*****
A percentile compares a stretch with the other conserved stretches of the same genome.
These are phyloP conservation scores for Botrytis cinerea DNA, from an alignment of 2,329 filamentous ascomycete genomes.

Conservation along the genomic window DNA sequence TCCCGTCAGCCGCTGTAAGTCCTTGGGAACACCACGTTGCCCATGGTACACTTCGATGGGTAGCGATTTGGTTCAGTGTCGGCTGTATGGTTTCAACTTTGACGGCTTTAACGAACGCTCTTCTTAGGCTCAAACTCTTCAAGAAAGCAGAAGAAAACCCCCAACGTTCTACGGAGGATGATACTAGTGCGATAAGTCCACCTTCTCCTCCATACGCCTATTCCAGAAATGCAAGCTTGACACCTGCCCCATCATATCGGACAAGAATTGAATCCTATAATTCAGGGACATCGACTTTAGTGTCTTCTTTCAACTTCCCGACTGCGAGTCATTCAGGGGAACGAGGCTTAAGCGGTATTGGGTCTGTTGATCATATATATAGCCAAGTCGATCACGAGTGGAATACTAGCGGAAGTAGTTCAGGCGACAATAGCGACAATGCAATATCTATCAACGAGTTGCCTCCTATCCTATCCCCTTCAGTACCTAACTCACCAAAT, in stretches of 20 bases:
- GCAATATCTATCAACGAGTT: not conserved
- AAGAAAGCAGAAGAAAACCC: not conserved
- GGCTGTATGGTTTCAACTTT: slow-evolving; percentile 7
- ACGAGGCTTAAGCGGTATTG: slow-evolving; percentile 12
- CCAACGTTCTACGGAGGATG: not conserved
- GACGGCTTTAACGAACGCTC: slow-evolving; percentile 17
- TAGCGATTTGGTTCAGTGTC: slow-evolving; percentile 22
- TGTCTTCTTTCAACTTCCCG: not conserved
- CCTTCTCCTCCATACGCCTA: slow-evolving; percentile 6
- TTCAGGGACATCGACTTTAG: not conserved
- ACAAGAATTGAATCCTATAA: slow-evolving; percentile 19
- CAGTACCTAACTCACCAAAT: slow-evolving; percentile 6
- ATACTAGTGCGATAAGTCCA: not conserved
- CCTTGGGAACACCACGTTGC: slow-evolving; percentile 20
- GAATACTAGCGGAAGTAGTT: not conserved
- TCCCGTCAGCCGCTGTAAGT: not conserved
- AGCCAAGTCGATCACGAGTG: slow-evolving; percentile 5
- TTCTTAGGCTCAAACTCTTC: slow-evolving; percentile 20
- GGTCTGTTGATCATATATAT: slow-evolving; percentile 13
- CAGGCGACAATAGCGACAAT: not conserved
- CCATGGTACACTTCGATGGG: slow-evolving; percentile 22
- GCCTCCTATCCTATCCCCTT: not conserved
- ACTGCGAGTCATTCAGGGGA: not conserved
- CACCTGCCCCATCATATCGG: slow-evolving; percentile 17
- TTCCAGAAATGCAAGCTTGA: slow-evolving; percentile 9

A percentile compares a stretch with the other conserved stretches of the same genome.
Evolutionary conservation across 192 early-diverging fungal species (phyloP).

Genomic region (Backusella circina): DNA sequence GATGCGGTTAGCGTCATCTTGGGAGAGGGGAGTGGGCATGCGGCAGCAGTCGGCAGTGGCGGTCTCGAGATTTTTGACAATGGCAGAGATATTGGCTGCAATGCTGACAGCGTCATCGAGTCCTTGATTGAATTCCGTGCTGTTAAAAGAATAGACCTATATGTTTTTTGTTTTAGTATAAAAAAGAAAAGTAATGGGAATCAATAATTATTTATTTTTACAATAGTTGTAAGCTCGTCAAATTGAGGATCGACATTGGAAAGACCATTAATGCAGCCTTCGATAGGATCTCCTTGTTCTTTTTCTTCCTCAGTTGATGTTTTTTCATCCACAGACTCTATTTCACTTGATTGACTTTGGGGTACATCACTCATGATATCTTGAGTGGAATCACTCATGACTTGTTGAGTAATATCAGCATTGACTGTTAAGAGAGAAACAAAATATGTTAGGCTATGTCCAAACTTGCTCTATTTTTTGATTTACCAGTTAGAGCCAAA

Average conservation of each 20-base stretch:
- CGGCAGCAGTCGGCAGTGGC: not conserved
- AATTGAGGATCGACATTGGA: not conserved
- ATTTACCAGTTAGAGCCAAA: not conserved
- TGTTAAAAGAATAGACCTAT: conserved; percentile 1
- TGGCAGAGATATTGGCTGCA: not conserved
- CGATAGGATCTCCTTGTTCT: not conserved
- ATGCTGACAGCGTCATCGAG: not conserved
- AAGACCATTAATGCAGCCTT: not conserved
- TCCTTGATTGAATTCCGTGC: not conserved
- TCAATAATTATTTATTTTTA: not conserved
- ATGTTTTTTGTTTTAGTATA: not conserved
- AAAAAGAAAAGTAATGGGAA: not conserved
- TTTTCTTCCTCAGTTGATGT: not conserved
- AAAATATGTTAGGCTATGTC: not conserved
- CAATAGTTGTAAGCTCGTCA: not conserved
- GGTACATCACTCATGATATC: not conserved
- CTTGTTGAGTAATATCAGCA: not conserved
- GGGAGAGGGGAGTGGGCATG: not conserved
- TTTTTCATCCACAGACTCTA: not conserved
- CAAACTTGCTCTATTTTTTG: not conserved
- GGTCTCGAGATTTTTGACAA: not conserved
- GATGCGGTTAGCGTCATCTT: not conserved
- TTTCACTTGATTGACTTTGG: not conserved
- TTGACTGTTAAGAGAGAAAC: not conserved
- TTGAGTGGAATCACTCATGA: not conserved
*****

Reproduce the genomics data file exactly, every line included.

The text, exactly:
A percentile compares a stretch with the other conserved stretches of the same genome.
These are phyloP conservation scores for Botrytis cinerea DNA, from an alignment of 2,329 filamentous ascomycete genomes.

Conservation along the genomic window DNA sequence TCCCGTCAGCCGCTGTAAGTCCTTGGGAACACCACGTTGCCCATGGTACACTTCGATGGGTAGCGATTTGGTTCAGTGTCGGCTGTATGGTTTCAACTTTGACGGCTTTAACGAACGCTCTTCTTAGGCTCAAACTCTTCAAGAAAGCAGAAGAAAACCCCCAACGTTCTACGGAGGATGATACTAGTGCGATAAGTCCACCTTCTCCTCCATACGCCTATTCCAGAAATGCAAGCTTGACACCTGCCCCATCATATCGGACAAGAATTGAATCCTATAATTCAGGGACATCGACTTTAGTGTCTTCTTTCAACTTCCCGACTGCGAGTCATTCAGGGGAACGAGGCTTAAGCGGTATTGGGTCTGTTGATCATATATATAGCCAAGTCGATCACGAGTGGAATACTAGCGGAAGTAGTTCAGGCGACAATAGCGACAATGCAATATCTATCAACGAGTTGCCTCCTATCCTATCCCCTTCAGTACCTAACTCACCAAAT, in stretches of 20 bases:
- GCAATATCTATCAACGAGTT: not conserved
- AAGAAAGCAGAAGAAAACCC: not conserved
- GGCTGTATGGTTTCAACTTT: slow-evolving; percentile 7
- ACGAGGCTTAAGCGGTATTG: slow-evolving; percentile 12
- CCAACGTTCTACGGAGGATG: not conserved
- GACGGCTTTAACGAACGCTC: slow-evolving; percentile 17
- TAGCGATTTGGTTCAGTGTC: slow-evolving; percentile 22
- TGTCTTCTTTCAACTTCCCG: not conserved
- CCTTCTCCTCCATACGCCTA: slow-evolving; percentile 6
- TTCAGGGACATCGACTTTAG: not conserved
- ACAAGAATTGAATCCTATAA: slow-evolving; percentile 19
- CAGTACCTAACTCACCAAAT: slow-evolving; percentile 6
- ATACTAGTGCGATAAGTCCA: not conserved
- CCTTGGGAACACCACGTTGC: slow-evolving; percentile 20
- GAATACTAGCGGAAGTAGTT: not conserved
- TCCCGTCAGCCGCTGTAAGT: not conserved
- AGCCAAGTCGATCACGAGTG: slow-evolving; percentile 5
- TTCTTAGGCTCAAACTCTTC: slow-evolving; percentile 20
- GGTCTGTTGATCATATATAT: slow-evolving; percentile 13
- CAGGCGACAATAGCGACAAT: not conserved
- CCATGGTACACTTCGATGGG: slow-evolving; percentile 22
- GCCTCCTATCCTATCCCCTT: not conserved
- ACTGCGAGTCATTCAGGGGA: not conserved
- CACCTGCCCCATCATATCGG: slow-evolving; percentile 17
- TTCCAGAAATGCAAGCTTGA: slow-evolving; percentile 9

A percentile compares a stretch with the other conserved stretches of the same genome.
Evolutionary conservation across 192 early-diverging fungal species (phyloP).

Genomic region (Backusella circina): DNA sequence GATGCGGTTAGCGTCATCTTGGGAGAGGGGAGTGGGCATGCGGCAGCAGTCGGCAGTGGCGGTCTCGAGATTTTTGACAATGGCAGAGATATTGGCTGCAATGCTGACAGCGTCATCGAGTCCTTGATTGAATTCCGTGCTGTTAAAAGAATAGACCTATATGTTTTTTGTTTTAGTATAAAAAAGAAAAGTAATGGGAATCAATAATTATTTATTTTTACAATAGTTGTAAGCTCGTCAAATTGAGGATCGACATTGGAAAGACCATTAATGCAGCCTTCGATAGGATCTCCTTGTTCTTTTTCTTCCTCAGTTGATGTTTTTTCATCCACAGACTCTATTTCACTTGATTGACTTTGGGGTACATCACTCATGATATCTTGAGTGGAATCACTCATGACTTGTTGAGTAATATCAGCATTGACTGTTAAGAGAGAAACAAAATATGTTAGGCTATGTCCAAACTTGCTCTATTTTTTGATTTACCAGTTAGAGCCAAA

Average conservation of each 20-base stretch:
- CGGCAGCAGTCGGCAGTGGC: not conserved
- AATTGAGGATCGACATTGGA: not conserved
- ATTTACCAGTTAGAGCCAAA: not conserved
- TGTTAAAAGAATAGACCTAT: conserved; percentile 1
- TGGCAGAGATATTGGCTGCA: not conserved
- CGATAGGATCTCCTTGTTCT: not conserved
- ATGCTGACAGCGTCATCGAG: not conserved
- AAGACCATTAATGCAGCCTT: not conserved
- TCCTTGATTGAATTCCGTGC: not conserved
- TCAATAATTATTTATTTTTA: not conserved
- ATGTTTTTTGTTTTAGTATA: not conserved
- AAAAAGAAAAGTAATGGGAA: not conserved
- TTTTCTTCCTCAGTTGATGT: not conserved
- AAAATATGTTAGGCTATGTC: not conserved
- CAATAGTTGTAAGCTCGTCA: not conserved
- GGTACATCACTCATGATATC: not conserved
- CTTGTTGAGTAATATCAGCA: not conserved
- GGGAGAGGGGAGTGGGCATG: not conserved
- TTTTTCATCCACAGACTCTA: not conserved
- CAAACTTGCTCTATTTTTTG: not conserved
- GGTCTCGAGATTTTTGACAA: not conserved
- GATGCGGTTAGCGTCATCTT: not conserved
- TTTCACTTGATTGACTTTGG: not conserved
- TTGACTGTTAAGAGAGAAAC: not conserved
- TTGAGTGGAATCACTCATGA: not conserved